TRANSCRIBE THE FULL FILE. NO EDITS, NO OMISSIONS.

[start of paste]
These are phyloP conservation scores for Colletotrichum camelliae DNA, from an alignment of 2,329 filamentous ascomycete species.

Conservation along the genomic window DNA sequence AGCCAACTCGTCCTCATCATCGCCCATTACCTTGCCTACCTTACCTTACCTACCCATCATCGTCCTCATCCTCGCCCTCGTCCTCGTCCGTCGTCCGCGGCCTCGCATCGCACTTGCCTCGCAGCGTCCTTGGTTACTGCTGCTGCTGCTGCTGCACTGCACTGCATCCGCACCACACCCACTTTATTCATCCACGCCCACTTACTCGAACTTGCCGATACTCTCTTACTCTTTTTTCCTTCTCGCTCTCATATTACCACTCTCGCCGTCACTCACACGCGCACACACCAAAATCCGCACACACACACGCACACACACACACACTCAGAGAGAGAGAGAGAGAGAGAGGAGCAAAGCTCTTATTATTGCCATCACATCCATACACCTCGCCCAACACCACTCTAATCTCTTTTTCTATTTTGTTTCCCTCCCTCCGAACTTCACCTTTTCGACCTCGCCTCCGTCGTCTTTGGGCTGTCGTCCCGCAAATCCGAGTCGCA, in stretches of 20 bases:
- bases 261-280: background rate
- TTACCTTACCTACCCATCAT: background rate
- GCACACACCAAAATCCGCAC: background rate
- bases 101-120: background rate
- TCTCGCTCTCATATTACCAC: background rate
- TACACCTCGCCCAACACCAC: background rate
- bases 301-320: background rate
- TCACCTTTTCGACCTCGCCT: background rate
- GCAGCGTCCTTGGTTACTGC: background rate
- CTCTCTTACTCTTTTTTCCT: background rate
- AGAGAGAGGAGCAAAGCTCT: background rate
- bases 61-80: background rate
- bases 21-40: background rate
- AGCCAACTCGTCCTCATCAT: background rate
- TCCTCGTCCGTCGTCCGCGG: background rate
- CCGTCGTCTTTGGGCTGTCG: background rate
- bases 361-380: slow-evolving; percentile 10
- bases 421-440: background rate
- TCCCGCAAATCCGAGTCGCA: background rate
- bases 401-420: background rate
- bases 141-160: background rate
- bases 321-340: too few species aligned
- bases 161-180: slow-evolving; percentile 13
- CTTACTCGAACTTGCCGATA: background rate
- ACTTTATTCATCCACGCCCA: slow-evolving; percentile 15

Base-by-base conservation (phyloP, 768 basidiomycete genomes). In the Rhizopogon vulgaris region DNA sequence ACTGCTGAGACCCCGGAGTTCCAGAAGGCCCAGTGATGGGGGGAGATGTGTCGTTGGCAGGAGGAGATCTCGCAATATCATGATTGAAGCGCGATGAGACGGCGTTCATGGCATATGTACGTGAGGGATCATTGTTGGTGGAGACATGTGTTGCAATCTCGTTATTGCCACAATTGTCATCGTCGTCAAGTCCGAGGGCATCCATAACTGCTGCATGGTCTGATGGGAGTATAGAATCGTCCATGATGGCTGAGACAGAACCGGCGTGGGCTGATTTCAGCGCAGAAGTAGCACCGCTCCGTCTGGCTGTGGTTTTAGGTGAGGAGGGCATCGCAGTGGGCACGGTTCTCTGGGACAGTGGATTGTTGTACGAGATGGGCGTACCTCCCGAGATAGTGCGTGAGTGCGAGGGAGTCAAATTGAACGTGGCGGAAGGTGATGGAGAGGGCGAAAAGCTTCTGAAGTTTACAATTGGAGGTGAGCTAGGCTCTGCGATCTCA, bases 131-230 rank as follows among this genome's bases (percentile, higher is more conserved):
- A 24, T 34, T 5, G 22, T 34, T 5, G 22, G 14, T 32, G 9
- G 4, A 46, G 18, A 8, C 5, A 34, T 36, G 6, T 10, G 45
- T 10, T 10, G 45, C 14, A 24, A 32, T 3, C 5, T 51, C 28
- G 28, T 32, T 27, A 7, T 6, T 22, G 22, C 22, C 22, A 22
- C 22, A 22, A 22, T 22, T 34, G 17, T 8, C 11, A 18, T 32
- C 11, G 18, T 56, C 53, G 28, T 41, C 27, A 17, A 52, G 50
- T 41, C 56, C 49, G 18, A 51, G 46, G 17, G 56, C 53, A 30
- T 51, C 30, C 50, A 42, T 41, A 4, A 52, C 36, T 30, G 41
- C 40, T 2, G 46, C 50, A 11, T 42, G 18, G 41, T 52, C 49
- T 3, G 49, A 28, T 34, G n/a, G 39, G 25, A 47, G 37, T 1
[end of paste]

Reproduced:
These are phyloP conservation scores for Colletotrichum camelliae DNA, from an alignment of 2,329 filamentous ascomycete species.

Conservation along the genomic window DNA sequence AGCCAACTCGTCCTCATCATCGCCCATTACCTTGCCTACCTTACCTTACCTACCCATCATCGTCCTCATCCTCGCCCTCGTCCTCGTCCGTCGTCCGCGGCCTCGCATCGCACTTGCCTCGCAGCGTCCTTGGTTACTGCTGCTGCTGCTGCTGCACTGCACTGCATCCGCACCACACCCACTTTATTCATCCACGCCCACTTACTCGAACTTGCCGATACTCTCTTACTCTTTTTTCCTTCTCGCTCTCATATTACCACTCTCGCCGTCACTCACACGCGCACACACCAAAATCCGCACACACACACGCACACACACACACACTCAGAGAGAGAGAGAGAGAGAGAGGAGCAAAGCTCTTATTATTGCCATCACATCCATACACCTCGCCCAACACCACTCTAATCTCTTTTTCTATTTTGTTTCCCTCCCTCCGAACTTCACCTTTTCGACCTCGCCTCCGTCGTCTTTGGGCTGTCGTCCCGCAAATCCGAGTCGCA, in stretches of 20 bases:
- bases 261-280: background rate
- TTACCTTACCTACCCATCAT: background rate
- GCACACACCAAAATCCGCAC: background rate
- bases 101-120: background rate
- TCTCGCTCTCATATTACCAC: background rate
- TACACCTCGCCCAACACCAC: background rate
- bases 301-320: background rate
- TCACCTTTTCGACCTCGCCT: background rate
- GCAGCGTCCTTGGTTACTGC: background rate
- CTCTCTTACTCTTTTTTCCT: background rate
- AGAGAGAGGAGCAAAGCTCT: background rate
- bases 61-80: background rate
- bases 21-40: background rate
- AGCCAACTCGTCCTCATCAT: background rate
- TCCTCGTCCGTCGTCCGCGG: background rate
- CCGTCGTCTTTGGGCTGTCG: background rate
- bases 361-380: slow-evolving; percentile 10
- bases 421-440: background rate
- TCCCGCAAATCCGAGTCGCA: background rate
- bases 401-420: background rate
- bases 141-160: background rate
- bases 321-340: too few species aligned
- bases 161-180: slow-evolving; percentile 13
- CTTACTCGAACTTGCCGATA: background rate
- ACTTTATTCATCCACGCCCA: slow-evolving; percentile 15

Base-by-base conservation (phyloP, 768 basidiomycete genomes). In the Rhizopogon vulgaris region DNA sequence ACTGCTGAGACCCCGGAGTTCCAGAAGGCCCAGTGATGGGGGGAGATGTGTCGTTGGCAGGAGGAGATCTCGCAATATCATGATTGAAGCGCGATGAGACGGCGTTCATGGCATATGTACGTGAGGGATCATTGTTGGTGGAGACATGTGTTGCAATCTCGTTATTGCCACAATTGTCATCGTCGTCAAGTCCGAGGGCATCCATAACTGCTGCATGGTCTGATGGGAGTATAGAATCGTCCATGATGGCTGAGACAGAACCGGCGTGGGCTGATTTCAGCGCAGAAGTAGCACCGCTCCGTCTGGCTGTGGTTTTAGGTGAGGAGGGCATCGCAGTGGGCACGGTTCTCTGGGACAGTGGATTGTTGTACGAGATGGGCGTACCTCCCGAGATAGTGCGTGAGTGCGAGGGAGTCAAATTGAACGTGGCGGAAGGTGATGGAGAGGGCGAAAAGCTTCTGAAGTTTACAATTGGAGGTGAGCTAGGCTCTGCGATCTCA, bases 131-230 rank as follows among this genome's bases (percentile, higher is more conserved):
- A 24, T 34, T 5, G 22, T 34, T 5, G 22, G 14, T 32, G 9
- G 4, A 46, G 18, A 8, C 5, A 34, T 36, G 6, T 10, G 45
- T 10, T 10, G 45, C 14, A 24, A 32, T 3, C 5, T 51, C 28
- G 28, T 32, T 27, A 7, T 6, T 22, G 22, C 22, C 22, A 22
- C 22, A 22, A 22, T 22, T 34, G 17, T 8, C 11, A 18, T 32
- C 11, G 18, T 56, C 53, G 28, T 41, C 27, A 17, A 52, G 50
- T 41, C 56, C 49, G 18, A 51, G 46, G 17, G 56, C 53, A 30
- T 51, C 30, C 50, A 42, T 41, A 4, A 52, C 36, T 30, G 41
- C 40, T 2, G 46, C 50, A 11, T 42, G 18, G 41, T 52, C 49
- T 3, G 49, A 28, T 34, G n/a, G 39, G 25, A 47, G 37, T 1